- slide 1 of 5
Take Your Calendar to the Cloud!
More and more people are discarding desktop calendar solutions in order to take advantage of cloud-based, online calendars. These are particularly useful if you use multiple computers or take advantage of a smartphone for calendar and time management tasks; such calendars can be updated from anywhere, allowing you to add, edit and remove appointments and details without being tied to your office, or being forced to call a colleague to make changes.
Among the most popular online calendar solutions is Google Calendar, and this service can be used easily and efficiently as an alternative to a system such as Microsoft Outlook. Various additional features are included in Google Calendar beyond the standard adding appointments and task management.
Google Calendar is also a popular cloud calendar for other applications to sync with, such as iCal on the Mac. However many users have discovered that the software sends far too many invitations per meeting request, something that has led to people discarding the solution.
- slide 2 of 5
Google Calendar and Invitation Spam
What generally happens in these problems is that Google Calendar decides that it is going to send an email message to anyone mentioned in events that you have saved in a calendar synced with a Mac using iCal (the problem does not occur in other syncs such as with Windows Live). Clearly this is a little annoying, but as there seems to be no way of preventing it from occurring, many users taking advantage of Google Calendar have become increasingly disillusioned over the issue over the past few months.
As of Spring 2011, Google has failed to treat this problem as an issue for over two years, which can only mean that it is an intended feature.
What this means is that rather than waiting for a solution, a workaround is required that will stop Google Calendar from sending invitations when they are not required.
- slide 3 of 5
Creating Unnecessary Invites with iCal and Google Calendar
These issues affect anyone using iCal on the Mac, with a sync relationship to Google Calendar. The cause of the problem is the way in which the iCal files (in .ICS format) are handled by the web-based calendar system when a meeting is added to the calendar. Typically you might click the .ICS file to save it to iCal in order to sync it to Google, and this is where the problem arises.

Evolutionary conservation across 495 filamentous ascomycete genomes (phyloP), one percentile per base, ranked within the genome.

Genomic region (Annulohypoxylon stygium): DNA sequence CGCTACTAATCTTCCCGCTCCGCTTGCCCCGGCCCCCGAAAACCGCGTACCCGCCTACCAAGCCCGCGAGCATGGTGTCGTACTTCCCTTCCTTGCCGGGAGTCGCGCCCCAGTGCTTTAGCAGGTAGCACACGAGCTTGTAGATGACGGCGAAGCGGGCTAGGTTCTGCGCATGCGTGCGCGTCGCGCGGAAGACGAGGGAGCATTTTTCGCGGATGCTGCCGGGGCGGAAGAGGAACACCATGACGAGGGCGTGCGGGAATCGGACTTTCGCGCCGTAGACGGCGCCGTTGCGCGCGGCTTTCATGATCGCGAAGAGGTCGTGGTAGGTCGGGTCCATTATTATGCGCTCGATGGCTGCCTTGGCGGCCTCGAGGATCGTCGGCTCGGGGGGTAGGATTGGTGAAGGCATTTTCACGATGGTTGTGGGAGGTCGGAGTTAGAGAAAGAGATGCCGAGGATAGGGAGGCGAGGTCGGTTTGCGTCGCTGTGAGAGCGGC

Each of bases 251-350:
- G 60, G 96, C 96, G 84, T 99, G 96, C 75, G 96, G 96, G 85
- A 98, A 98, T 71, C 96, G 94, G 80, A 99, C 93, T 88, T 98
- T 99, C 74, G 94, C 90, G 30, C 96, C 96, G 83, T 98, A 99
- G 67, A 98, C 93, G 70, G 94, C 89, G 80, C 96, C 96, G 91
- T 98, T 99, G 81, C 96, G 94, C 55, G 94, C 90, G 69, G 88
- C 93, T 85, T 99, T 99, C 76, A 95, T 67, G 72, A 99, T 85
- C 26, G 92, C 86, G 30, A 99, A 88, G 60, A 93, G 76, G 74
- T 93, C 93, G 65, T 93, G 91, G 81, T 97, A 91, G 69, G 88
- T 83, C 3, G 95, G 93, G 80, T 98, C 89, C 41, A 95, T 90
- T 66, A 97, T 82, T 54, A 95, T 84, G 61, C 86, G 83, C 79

As we know, when a meeting event is added to Google Calendar, any names that are included are also emailed. Assuming they were already emailed at the same time as you, they will already know about the event, so at this stage have received two messages.
However, editing the original meeting request (perhaps to adjust the time) and saving will result in a third message being sent to the other attendees!
- slide 4 of 5
Working Around the Problem
As Google is unable or unwilling to offer a way around this problem, your only recourse is to work around it.
The best way that you can do this is to avoid clicking any .ICS files. Instead, meetings should be manually entered into the Google Calendar, with names of attendees omitted. This way, Google won’t spot the names and associate them with email addresses in your account.
While not a perfect resolution, you will nevertheless allow your colleagues and partners some respite from endless notifications for the same meeting!
- slide 5 of 5
Google Support, http://www.google.com/support/forum/p/Calendar/thread?tid=714a82b3adce07e0&hl=en
Screenshot by author